Know the Risks of a Popular Common Cold Remedy
By Alan R. Gaby, MD
Healthnotes Newswire (December 2, 2004)—Zinc nasal sprays, a popular remedy for the common cold, carry a small risk of damaging a person’s sense of smell and those affected may have long-lasting or even permanent damage, reports the American Journal of Rhinology (2004;18:137–41).
Nasal sprays, nasal gels, and oral lozenges that contain zinc are among the most widely used treatments for the common cold. Studies have shown that zinc ions, which are released in high concentrations from these products, can kill the virus that causes colds (rhinovirus). Zinc ions also protect the cells of the respiratory tract from damage caused by viral toxins, and may prevent rhinovirus from entering and infecting the cells of the nose. Clinical trials of zinc lozenges and nasal preparations have produced conflicting results, but a substantial number of studies have found that these treatments reduce the duration of colds by 50% or more.
Side effects reported in the clinical trials were relatively minor. Zinc lozenges caused bad taste in the mouth, irritation of the mucous membranes, nausea, or diarrhea in some cases. Users of zinc nasal preparations often experienced a slight burning sensation in the nose, but the frequency of this side effect was not significantly greater than in people given a placebo. Although loss of smell was not reported in the clinical trials, there is now evidence that nasal application of zinc can cause this side effect in a small percentage of people.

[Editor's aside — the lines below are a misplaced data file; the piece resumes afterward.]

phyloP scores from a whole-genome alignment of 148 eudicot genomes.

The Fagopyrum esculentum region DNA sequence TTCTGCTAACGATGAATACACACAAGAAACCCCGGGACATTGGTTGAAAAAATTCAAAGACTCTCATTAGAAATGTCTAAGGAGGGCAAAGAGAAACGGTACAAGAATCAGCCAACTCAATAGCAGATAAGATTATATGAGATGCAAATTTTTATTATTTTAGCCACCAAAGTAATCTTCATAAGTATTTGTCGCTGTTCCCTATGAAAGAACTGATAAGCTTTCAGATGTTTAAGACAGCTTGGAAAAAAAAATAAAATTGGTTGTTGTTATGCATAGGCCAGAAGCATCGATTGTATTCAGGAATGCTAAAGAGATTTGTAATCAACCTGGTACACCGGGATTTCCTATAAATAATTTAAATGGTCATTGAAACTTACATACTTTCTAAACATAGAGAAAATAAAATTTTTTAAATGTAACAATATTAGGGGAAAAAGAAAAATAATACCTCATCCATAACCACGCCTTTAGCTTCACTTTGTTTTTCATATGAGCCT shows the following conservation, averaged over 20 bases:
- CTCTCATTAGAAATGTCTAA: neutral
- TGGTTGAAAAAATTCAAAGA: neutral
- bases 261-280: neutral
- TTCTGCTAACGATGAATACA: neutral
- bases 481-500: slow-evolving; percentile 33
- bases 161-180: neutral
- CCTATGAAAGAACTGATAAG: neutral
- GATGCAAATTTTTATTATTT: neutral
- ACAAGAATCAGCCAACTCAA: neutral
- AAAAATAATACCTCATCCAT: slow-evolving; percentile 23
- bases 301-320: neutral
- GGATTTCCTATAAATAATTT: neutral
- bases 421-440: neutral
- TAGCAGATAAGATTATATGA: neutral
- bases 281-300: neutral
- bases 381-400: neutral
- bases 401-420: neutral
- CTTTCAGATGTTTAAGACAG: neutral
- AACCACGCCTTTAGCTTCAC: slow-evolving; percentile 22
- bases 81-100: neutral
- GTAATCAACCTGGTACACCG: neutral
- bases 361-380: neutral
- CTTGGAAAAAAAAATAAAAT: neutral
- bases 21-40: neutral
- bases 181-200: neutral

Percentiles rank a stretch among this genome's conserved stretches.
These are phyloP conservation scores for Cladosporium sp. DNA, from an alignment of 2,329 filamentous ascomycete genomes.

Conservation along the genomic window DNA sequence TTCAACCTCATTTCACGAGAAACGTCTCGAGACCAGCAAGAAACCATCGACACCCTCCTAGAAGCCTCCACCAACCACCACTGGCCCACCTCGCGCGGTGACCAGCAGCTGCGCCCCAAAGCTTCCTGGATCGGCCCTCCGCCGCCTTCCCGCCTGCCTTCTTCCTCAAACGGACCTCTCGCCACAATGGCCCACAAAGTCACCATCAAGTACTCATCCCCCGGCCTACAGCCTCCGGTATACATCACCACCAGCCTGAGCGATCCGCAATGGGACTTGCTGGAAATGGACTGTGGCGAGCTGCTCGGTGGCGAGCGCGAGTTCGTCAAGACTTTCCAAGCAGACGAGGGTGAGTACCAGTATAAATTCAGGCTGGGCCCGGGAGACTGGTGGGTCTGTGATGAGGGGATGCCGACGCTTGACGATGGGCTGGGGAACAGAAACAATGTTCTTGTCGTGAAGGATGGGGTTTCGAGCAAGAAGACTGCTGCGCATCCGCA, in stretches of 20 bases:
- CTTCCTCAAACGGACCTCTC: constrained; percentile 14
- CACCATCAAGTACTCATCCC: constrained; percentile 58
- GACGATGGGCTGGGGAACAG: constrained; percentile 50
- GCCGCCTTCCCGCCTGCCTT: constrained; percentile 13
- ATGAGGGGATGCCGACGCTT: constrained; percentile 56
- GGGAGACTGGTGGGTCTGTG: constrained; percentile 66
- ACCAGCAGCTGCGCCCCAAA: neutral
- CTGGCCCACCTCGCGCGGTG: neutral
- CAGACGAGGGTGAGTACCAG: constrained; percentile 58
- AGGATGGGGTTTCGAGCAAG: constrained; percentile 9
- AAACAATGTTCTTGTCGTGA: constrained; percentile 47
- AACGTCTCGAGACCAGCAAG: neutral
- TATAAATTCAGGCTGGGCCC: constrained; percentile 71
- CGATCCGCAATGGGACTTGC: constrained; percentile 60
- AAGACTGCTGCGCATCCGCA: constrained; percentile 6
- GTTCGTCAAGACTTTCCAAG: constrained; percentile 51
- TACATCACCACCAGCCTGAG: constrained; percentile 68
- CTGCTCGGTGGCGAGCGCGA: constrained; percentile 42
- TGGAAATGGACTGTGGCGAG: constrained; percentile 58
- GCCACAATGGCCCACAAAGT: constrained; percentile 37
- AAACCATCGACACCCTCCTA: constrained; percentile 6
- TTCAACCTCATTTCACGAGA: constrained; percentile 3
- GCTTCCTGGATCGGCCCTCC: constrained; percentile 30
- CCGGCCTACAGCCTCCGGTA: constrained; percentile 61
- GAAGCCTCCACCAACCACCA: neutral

According to the new report, a 55-year-old man with previously normal taste and smell treated a cold with a nasal spray containing 2% zinc gluconate. He noticed immediate burning in the nose, as well as loss of smell, and did not use the spray again. Tests performed by a doctor approximately one and two years after the incident demonstrated that his sense of smell was still severely impaired. Subsequently, a total of ten patients were identified from the Department of Otolaryngology, University of Colorado School of Medicine, who had experienced a similar adverse reaction after using intranasal zinc gluconate.
That intranasal zinc could damage a person’s sense of smell was first recognized in the 1930s. During a polio epidemic, 5,000 children were given intranasal sprays of a zinc solution. The rationale for that treatment was that zinc ions would coagulate the proteins lining the nasal passages, thereby preventing poliovirus from entering the body. The treatment turned out to ineffective for preventing polio, and at least one in ten children whose noses were sprayed with zinc lost their ability to smell, apparently permanently. Subsequent studies in mice showed that intranasal application of zinc can damage the cells responsible for smell. The fact that this side effect was not identified in clinical trials suggests that it does not occur frequently. Nevertheless, because permanent loss of smell is a serious problem, using intranasal zinc to treat the common cold may not be worth the risk. Other natural treatments that appear to reduce the duration of colds include vitamin C, echinacea, and zinc lozenges.
Alan R. Gaby, MD, an expert in nutritional therapies, testified to the White House Commission on CAM upon request in December 2001. Dr. Gaby served as a member of the Ad-Hoc Advisory Panel of the National Institutes of Health Office of Alternative Medicine. He is the author of Preventing and Reversing Osteoporosis (Prima, 1994), and co-author of The Natural Pharmacy, 2nd Edition (Healthnotes, Three Rivers Press, 1999), the A–Z Guide to Drug-Herb-Vitamin Interactions (Healthnotes, Three Rivers Press, 1999), Clinical Essentials Volume 1 and 2 (Healthnotes, 2000), and The Patient’s Book of Natural Healing (Prima, 1999). A former professor at Bastyr University of Natural Health Sciences, in Kenmore, WA, where he served as the Endowed Professor of Nutrition, Dr. Gaby is the Chief Medical Editor for Healthnotes, Inc.
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